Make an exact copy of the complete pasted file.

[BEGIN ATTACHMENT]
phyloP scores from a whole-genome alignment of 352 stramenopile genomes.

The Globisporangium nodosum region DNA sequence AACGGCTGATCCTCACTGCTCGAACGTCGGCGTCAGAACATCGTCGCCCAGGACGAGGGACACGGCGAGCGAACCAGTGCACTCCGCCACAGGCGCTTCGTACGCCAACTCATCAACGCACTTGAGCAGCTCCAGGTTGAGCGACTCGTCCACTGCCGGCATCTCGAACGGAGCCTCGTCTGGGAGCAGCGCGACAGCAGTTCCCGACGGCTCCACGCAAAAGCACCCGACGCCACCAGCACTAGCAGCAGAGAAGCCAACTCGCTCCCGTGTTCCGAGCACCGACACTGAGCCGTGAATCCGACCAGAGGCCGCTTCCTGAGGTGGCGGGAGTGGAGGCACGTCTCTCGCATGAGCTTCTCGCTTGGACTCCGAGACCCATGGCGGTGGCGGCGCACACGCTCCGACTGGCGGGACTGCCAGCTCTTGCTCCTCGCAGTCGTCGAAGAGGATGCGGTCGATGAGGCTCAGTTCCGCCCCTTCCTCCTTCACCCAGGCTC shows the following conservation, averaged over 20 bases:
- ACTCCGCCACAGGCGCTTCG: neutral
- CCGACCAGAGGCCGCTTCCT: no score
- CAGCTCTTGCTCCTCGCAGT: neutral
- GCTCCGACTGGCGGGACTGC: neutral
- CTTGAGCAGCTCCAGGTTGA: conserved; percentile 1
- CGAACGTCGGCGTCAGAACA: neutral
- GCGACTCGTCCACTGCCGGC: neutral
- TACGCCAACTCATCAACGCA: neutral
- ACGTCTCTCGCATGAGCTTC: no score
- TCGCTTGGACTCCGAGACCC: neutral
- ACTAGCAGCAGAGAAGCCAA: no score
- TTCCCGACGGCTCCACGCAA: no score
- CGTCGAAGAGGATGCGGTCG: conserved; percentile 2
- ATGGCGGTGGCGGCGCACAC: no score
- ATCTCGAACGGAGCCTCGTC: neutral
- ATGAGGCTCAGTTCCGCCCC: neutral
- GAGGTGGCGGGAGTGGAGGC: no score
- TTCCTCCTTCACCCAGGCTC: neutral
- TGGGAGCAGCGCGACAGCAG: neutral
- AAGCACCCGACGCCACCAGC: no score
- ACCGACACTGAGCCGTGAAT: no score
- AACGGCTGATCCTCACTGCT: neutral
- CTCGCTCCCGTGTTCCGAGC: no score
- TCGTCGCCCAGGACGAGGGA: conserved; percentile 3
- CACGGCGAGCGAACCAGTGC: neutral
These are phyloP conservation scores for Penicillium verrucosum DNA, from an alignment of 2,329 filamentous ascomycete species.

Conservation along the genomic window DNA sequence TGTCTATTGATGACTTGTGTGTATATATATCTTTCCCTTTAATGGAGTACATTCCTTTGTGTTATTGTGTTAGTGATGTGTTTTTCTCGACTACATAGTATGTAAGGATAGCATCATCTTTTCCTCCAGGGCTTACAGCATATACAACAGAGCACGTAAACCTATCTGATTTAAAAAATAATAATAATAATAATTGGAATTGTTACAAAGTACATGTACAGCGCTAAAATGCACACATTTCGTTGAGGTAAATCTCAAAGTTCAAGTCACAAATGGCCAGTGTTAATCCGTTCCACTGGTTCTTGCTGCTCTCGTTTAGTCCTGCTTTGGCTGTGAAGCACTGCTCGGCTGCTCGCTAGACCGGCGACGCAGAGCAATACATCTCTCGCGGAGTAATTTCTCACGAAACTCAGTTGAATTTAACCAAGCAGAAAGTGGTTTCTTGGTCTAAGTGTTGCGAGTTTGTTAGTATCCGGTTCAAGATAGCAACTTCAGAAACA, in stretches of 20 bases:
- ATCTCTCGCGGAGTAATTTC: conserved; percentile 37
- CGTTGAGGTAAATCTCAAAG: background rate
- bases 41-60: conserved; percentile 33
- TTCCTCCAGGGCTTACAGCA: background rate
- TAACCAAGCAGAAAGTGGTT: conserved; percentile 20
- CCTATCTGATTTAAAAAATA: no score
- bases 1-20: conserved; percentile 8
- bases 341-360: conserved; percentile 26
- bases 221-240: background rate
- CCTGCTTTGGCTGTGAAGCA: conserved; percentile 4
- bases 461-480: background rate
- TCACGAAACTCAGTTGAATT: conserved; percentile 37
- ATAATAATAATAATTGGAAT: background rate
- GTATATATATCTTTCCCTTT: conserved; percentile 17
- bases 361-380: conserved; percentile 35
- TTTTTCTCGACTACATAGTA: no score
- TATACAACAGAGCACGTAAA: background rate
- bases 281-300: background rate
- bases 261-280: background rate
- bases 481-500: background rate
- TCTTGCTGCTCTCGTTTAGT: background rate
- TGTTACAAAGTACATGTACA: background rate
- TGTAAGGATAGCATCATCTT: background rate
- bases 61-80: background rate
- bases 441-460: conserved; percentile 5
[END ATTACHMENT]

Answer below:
phyloP scores from a whole-genome alignment of 352 stramenopile genomes.

The Globisporangium nodosum region DNA sequence AACGGCTGATCCTCACTGCTCGAACGTCGGCGTCAGAACATCGTCGCCCAGGACGAGGGACACGGCGAGCGAACCAGTGCACTCCGCCACAGGCGCTTCGTACGCCAACTCATCAACGCACTTGAGCAGCTCCAGGTTGAGCGACTCGTCCACTGCCGGCATCTCGAACGGAGCCTCGTCTGGGAGCAGCGCGACAGCAGTTCCCGACGGCTCCACGCAAAAGCACCCGACGCCACCAGCACTAGCAGCAGAGAAGCCAACTCGCTCCCGTGTTCCGAGCACCGACACTGAGCCGTGAATCCGACCAGAGGCCGCTTCCTGAGGTGGCGGGAGTGGAGGCACGTCTCTCGCATGAGCTTCTCGCTTGGACTCCGAGACCCATGGCGGTGGCGGCGCACACGCTCCGACTGGCGGGACTGCCAGCTCTTGCTCCTCGCAGTCGTCGAAGAGGATGCGGTCGATGAGGCTCAGTTCCGCCCCTTCCTCCTTCACCCAGGCTC shows the following conservation, averaged over 20 bases:
- ACTCCGCCACAGGCGCTTCG: neutral
- CCGACCAGAGGCCGCTTCCT: no score
- CAGCTCTTGCTCCTCGCAGT: neutral
- GCTCCGACTGGCGGGACTGC: neutral
- CTTGAGCAGCTCCAGGTTGA: conserved; percentile 1
- CGAACGTCGGCGTCAGAACA: neutral
- GCGACTCGTCCACTGCCGGC: neutral
- TACGCCAACTCATCAACGCA: neutral
- ACGTCTCTCGCATGAGCTTC: no score
- TCGCTTGGACTCCGAGACCC: neutral
- ACTAGCAGCAGAGAAGCCAA: no score
- TTCCCGACGGCTCCACGCAA: no score
- CGTCGAAGAGGATGCGGTCG: conserved; percentile 2
- ATGGCGGTGGCGGCGCACAC: no score
- ATCTCGAACGGAGCCTCGTC: neutral
- ATGAGGCTCAGTTCCGCCCC: neutral
- GAGGTGGCGGGAGTGGAGGC: no score
- TTCCTCCTTCACCCAGGCTC: neutral
- TGGGAGCAGCGCGACAGCAG: neutral
- AAGCACCCGACGCCACCAGC: no score
- ACCGACACTGAGCCGTGAAT: no score
- AACGGCTGATCCTCACTGCT: neutral
- CTCGCTCCCGTGTTCCGAGC: no score
- TCGTCGCCCAGGACGAGGGA: conserved; percentile 3
- CACGGCGAGCGAACCAGTGC: neutral
These are phyloP conservation scores for Penicillium verrucosum DNA, from an alignment of 2,329 filamentous ascomycete species.

Conservation along the genomic window DNA sequence TGTCTATTGATGACTTGTGTGTATATATATCTTTCCCTTTAATGGAGTACATTCCTTTGTGTTATTGTGTTAGTGATGTGTTTTTCTCGACTACATAGTATGTAAGGATAGCATCATCTTTTCCTCCAGGGCTTACAGCATATACAACAGAGCACGTAAACCTATCTGATTTAAAAAATAATAATAATAATAATTGGAATTGTTACAAAGTACATGTACAGCGCTAAAATGCACACATTTCGTTGAGGTAAATCTCAAAGTTCAAGTCACAAATGGCCAGTGTTAATCCGTTCCACTGGTTCTTGCTGCTCTCGTTTAGTCCTGCTTTGGCTGTGAAGCACTGCTCGGCTGCTCGCTAGACCGGCGACGCAGAGCAATACATCTCTCGCGGAGTAATTTCTCACGAAACTCAGTTGAATTTAACCAAGCAGAAAGTGGTTTCTTGGTCTAAGTGTTGCGAGTTTGTTAGTATCCGGTTCAAGATAGCAACTTCAGAAACA, in stretches of 20 bases:
- ATCTCTCGCGGAGTAATTTC: conserved; percentile 37
- CGTTGAGGTAAATCTCAAAG: background rate
- bases 41-60: conserved; percentile 33
- TTCCTCCAGGGCTTACAGCA: background rate
- TAACCAAGCAGAAAGTGGTT: conserved; percentile 20
- CCTATCTGATTTAAAAAATA: no score
- bases 1-20: conserved; percentile 8
- bases 341-360: conserved; percentile 26
- bases 221-240: background rate
- CCTGCTTTGGCTGTGAAGCA: conserved; percentile 4
- bases 461-480: background rate
- TCACGAAACTCAGTTGAATT: conserved; percentile 37
- ATAATAATAATAATTGGAAT: background rate
- GTATATATATCTTTCCCTTT: conserved; percentile 17
- bases 361-380: conserved; percentile 35
- TTTTTCTCGACTACATAGTA: no score
- TATACAACAGAGCACGTAAA: background rate
- bases 281-300: background rate
- bases 261-280: background rate
- bases 481-500: background rate
- TCTTGCTGCTCTCGTTTAGT: background rate
- TGTTACAAAGTACATGTACA: background rate
- TGTAAGGATAGCATCATCTT: background rate
- bases 61-80: background rate
- bases 441-460: conserved; percentile 5